Building Homes with Accessibility in Mind
Universal design is for everyone, regardless of age, size, ability or disability and stage of his life. Employing universal design when building or remodeling is an investment and benefit for you or the house for a life time.
In 1997 in North Carolina State University, a working group of architects, product designers, engineers and environmental design researchers, collaborated to establish the 7 Principles of Universal Design.
- Principle 1: Equitable Use
- Principle 2: Flexibility in Use
- Principle 3: Simple and Intuitive Use
- Principle 4: Perceptible Information
- Principle 5: Tolerance for Error
- Principle 6: Low Physical Effort
- Principle 7: Size and Space for Approach and Use
Universal design in housing is not a new idea, a new trend or an innovating style. its goal and purpose is the design of something useful for everyone bearing in mind the needs of people and market. In many cases, it only requires slight modifications in size, the shape of an element, its placement or its use according to its owner’s needs.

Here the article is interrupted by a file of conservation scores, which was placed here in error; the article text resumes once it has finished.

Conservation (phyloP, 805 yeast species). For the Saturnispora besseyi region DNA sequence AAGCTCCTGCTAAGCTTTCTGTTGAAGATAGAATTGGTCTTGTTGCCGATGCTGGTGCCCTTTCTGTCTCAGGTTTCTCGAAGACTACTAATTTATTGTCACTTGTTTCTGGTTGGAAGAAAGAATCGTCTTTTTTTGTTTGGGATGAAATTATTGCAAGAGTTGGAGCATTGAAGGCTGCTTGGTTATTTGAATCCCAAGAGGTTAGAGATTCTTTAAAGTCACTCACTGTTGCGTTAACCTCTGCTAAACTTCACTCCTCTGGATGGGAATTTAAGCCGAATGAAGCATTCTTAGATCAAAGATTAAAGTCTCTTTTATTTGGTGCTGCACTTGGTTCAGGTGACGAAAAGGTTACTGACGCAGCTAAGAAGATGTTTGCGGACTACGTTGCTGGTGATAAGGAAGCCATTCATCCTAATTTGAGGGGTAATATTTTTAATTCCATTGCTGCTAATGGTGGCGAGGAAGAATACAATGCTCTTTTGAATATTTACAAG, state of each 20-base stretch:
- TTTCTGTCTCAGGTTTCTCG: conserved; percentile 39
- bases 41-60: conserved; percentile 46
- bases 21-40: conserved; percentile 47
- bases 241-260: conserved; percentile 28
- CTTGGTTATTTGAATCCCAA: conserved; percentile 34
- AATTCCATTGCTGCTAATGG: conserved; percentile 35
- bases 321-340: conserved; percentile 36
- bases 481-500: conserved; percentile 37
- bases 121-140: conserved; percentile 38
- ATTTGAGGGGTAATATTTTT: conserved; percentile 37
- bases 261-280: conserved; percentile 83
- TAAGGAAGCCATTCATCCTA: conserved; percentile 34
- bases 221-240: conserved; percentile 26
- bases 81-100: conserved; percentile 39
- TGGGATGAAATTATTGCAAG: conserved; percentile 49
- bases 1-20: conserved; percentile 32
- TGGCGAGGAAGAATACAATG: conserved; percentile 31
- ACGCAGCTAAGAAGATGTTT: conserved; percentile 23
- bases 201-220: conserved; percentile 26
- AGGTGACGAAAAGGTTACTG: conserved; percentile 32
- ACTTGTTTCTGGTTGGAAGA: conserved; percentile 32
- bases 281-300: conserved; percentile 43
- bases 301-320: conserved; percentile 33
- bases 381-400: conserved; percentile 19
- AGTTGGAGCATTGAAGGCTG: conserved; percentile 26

The house shown in this article was designed by MIKITEN Architecture to meet two equally important requirements: First, to build an energy-efficient, ecologically sound house; and second to create a home that would be completely accessible and usable by all family members, including active teenage kids, the lady-of-the-house who uses an electric wheelchair, and her elderly mother who may move into the secondary unit. This usability for everyone is a perfect example of Universal Design. Careful integration of indoor and outdoor spaces, careful design of cabinetry and plumbing, and electronic automation of key components make this house both beautiful and universally accessible.